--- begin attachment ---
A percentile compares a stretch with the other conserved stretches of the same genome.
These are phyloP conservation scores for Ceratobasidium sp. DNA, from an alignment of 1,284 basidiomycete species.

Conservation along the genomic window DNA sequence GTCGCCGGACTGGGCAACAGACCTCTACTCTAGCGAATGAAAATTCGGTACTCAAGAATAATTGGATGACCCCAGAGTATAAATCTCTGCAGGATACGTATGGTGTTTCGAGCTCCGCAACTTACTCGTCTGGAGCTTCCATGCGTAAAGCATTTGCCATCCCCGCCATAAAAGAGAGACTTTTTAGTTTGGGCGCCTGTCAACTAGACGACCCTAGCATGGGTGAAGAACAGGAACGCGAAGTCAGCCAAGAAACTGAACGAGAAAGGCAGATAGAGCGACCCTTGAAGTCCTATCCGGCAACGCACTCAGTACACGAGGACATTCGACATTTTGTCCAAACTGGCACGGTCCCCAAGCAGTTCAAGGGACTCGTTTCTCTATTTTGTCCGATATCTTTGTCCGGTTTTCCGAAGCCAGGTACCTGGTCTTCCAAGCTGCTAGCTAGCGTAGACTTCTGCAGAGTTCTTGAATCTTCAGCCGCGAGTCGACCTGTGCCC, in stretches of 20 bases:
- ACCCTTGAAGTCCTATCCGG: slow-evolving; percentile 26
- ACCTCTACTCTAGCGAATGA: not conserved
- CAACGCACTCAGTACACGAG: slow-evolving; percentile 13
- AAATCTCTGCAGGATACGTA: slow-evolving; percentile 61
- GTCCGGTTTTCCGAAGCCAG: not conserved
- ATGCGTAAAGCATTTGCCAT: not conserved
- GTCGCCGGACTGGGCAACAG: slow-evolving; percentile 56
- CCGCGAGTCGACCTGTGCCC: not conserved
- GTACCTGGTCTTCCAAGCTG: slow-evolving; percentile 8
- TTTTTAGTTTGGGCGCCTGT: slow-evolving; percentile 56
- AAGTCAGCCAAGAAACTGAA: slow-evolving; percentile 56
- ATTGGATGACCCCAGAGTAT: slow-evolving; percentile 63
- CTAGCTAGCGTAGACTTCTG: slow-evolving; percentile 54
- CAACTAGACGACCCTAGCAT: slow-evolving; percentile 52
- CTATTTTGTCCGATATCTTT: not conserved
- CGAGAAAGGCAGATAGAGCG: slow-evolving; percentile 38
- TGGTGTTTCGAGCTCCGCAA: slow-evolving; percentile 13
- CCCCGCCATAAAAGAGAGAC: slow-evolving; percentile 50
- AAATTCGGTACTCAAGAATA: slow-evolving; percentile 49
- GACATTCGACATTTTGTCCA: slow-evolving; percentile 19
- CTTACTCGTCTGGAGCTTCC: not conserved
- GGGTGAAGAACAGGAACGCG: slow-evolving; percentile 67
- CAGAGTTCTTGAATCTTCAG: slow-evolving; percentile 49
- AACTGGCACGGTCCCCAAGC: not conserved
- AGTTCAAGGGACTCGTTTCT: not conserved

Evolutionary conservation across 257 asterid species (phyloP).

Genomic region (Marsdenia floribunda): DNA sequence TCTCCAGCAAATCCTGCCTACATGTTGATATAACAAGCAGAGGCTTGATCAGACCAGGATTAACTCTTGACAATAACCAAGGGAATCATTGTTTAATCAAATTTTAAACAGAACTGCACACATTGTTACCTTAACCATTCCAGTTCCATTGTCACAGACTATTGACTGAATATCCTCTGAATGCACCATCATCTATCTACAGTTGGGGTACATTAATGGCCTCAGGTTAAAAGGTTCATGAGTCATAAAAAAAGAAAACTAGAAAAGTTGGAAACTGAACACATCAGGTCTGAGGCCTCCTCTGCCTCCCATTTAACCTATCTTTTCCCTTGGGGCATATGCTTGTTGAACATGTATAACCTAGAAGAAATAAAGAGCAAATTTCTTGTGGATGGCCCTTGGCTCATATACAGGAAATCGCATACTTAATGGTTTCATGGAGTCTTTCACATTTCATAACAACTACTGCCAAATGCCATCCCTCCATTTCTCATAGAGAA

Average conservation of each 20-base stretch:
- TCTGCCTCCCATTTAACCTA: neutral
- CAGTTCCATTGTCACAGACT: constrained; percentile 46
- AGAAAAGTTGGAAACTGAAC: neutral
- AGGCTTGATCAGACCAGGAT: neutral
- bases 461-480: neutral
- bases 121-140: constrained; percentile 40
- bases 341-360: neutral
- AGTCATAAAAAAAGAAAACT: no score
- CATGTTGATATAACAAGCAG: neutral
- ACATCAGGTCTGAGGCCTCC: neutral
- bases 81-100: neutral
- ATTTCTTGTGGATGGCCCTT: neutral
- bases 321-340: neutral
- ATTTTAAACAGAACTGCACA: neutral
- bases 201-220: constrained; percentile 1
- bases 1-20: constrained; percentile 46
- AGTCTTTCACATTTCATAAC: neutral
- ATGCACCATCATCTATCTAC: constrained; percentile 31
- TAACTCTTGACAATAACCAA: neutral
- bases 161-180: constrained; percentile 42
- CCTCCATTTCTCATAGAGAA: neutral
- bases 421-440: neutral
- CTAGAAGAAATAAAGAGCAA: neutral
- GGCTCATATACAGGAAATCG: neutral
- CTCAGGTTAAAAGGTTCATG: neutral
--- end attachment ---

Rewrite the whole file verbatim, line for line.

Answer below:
A percentile compares a stretch with the other conserved stretches of the same genome.
These are phyloP conservation scores for Ceratobasidium sp. DNA, from an alignment of 1,284 basidiomycete species.

Conservation along the genomic window DNA sequence GTCGCCGGACTGGGCAACAGACCTCTACTCTAGCGAATGAAAATTCGGTACTCAAGAATAATTGGATGACCCCAGAGTATAAATCTCTGCAGGATACGTATGGTGTTTCGAGCTCCGCAACTTACTCGTCTGGAGCTTCCATGCGTAAAGCATTTGCCATCCCCGCCATAAAAGAGAGACTTTTTAGTTTGGGCGCCTGTCAACTAGACGACCCTAGCATGGGTGAAGAACAGGAACGCGAAGTCAGCCAAGAAACTGAACGAGAAAGGCAGATAGAGCGACCCTTGAAGTCCTATCCGGCAACGCACTCAGTACACGAGGACATTCGACATTTTGTCCAAACTGGCACGGTCCCCAAGCAGTTCAAGGGACTCGTTTCTCTATTTTGTCCGATATCTTTGTCCGGTTTTCCGAAGCCAGGTACCTGGTCTTCCAAGCTGCTAGCTAGCGTAGACTTCTGCAGAGTTCTTGAATCTTCAGCCGCGAGTCGACCTGTGCCC, in stretches of 20 bases:
- ACCCTTGAAGTCCTATCCGG: slow-evolving; percentile 26
- ACCTCTACTCTAGCGAATGA: not conserved
- CAACGCACTCAGTACACGAG: slow-evolving; percentile 13
- AAATCTCTGCAGGATACGTA: slow-evolving; percentile 61
- GTCCGGTTTTCCGAAGCCAG: not conserved
- ATGCGTAAAGCATTTGCCAT: not conserved
- GTCGCCGGACTGGGCAACAG: slow-evolving; percentile 56
- CCGCGAGTCGACCTGTGCCC: not conserved
- GTACCTGGTCTTCCAAGCTG: slow-evolving; percentile 8
- TTTTTAGTTTGGGCGCCTGT: slow-evolving; percentile 56
- AAGTCAGCCAAGAAACTGAA: slow-evolving; percentile 56
- ATTGGATGACCCCAGAGTAT: slow-evolving; percentile 63
- CTAGCTAGCGTAGACTTCTG: slow-evolving; percentile 54
- CAACTAGACGACCCTAGCAT: slow-evolving; percentile 52
- CTATTTTGTCCGATATCTTT: not conserved
- CGAGAAAGGCAGATAGAGCG: slow-evolving; percentile 38
- TGGTGTTTCGAGCTCCGCAA: slow-evolving; percentile 13
- CCCCGCCATAAAAGAGAGAC: slow-evolving; percentile 50
- AAATTCGGTACTCAAGAATA: slow-evolving; percentile 49
- GACATTCGACATTTTGTCCA: slow-evolving; percentile 19
- CTTACTCGTCTGGAGCTTCC: not conserved
- GGGTGAAGAACAGGAACGCG: slow-evolving; percentile 67
- CAGAGTTCTTGAATCTTCAG: slow-evolving; percentile 49
- AACTGGCACGGTCCCCAAGC: not conserved
- AGTTCAAGGGACTCGTTTCT: not conserved

Evolutionary conservation across 257 asterid species (phyloP).

Genomic region (Marsdenia floribunda): DNA sequence TCTCCAGCAAATCCTGCCTACATGTTGATATAACAAGCAGAGGCTTGATCAGACCAGGATTAACTCTTGACAATAACCAAGGGAATCATTGTTTAATCAAATTTTAAACAGAACTGCACACATTGTTACCTTAACCATTCCAGTTCCATTGTCACAGACTATTGACTGAATATCCTCTGAATGCACCATCATCTATCTACAGTTGGGGTACATTAATGGCCTCAGGTTAAAAGGTTCATGAGTCATAAAAAAAGAAAACTAGAAAAGTTGGAAACTGAACACATCAGGTCTGAGGCCTCCTCTGCCTCCCATTTAACCTATCTTTTCCCTTGGGGCATATGCTTGTTGAACATGTATAACCTAGAAGAAATAAAGAGCAAATTTCTTGTGGATGGCCCTTGGCTCATATACAGGAAATCGCATACTTAATGGTTTCATGGAGTCTTTCACATTTCATAACAACTACTGCCAAATGCCATCCCTCCATTTCTCATAGAGAA

Average conservation of each 20-base stretch:
- TCTGCCTCCCATTTAACCTA: neutral
- CAGTTCCATTGTCACAGACT: constrained; percentile 46
- AGAAAAGTTGGAAACTGAAC: neutral
- AGGCTTGATCAGACCAGGAT: neutral
- bases 461-480: neutral
- bases 121-140: constrained; percentile 40
- bases 341-360: neutral
- AGTCATAAAAAAAGAAAACT: no score
- CATGTTGATATAACAAGCAG: neutral
- ACATCAGGTCTGAGGCCTCC: neutral
- bases 81-100: neutral
- ATTTCTTGTGGATGGCCCTT: neutral
- bases 321-340: neutral
- ATTTTAAACAGAACTGCACA: neutral
- bases 201-220: constrained; percentile 1
- bases 1-20: constrained; percentile 46
- AGTCTTTCACATTTCATAAC: neutral
- ATGCACCATCATCTATCTAC: constrained; percentile 31
- TAACTCTTGACAATAACCAA: neutral
- bases 161-180: constrained; percentile 42
- CCTCCATTTCTCATAGAGAA: neutral
- bases 421-440: neutral
- CTAGAAGAAATAAAGAGCAA: neutral
- GGCTCATATACAGGAAATCG: neutral
- CTCAGGTTAAAAGGTTCATG: neutral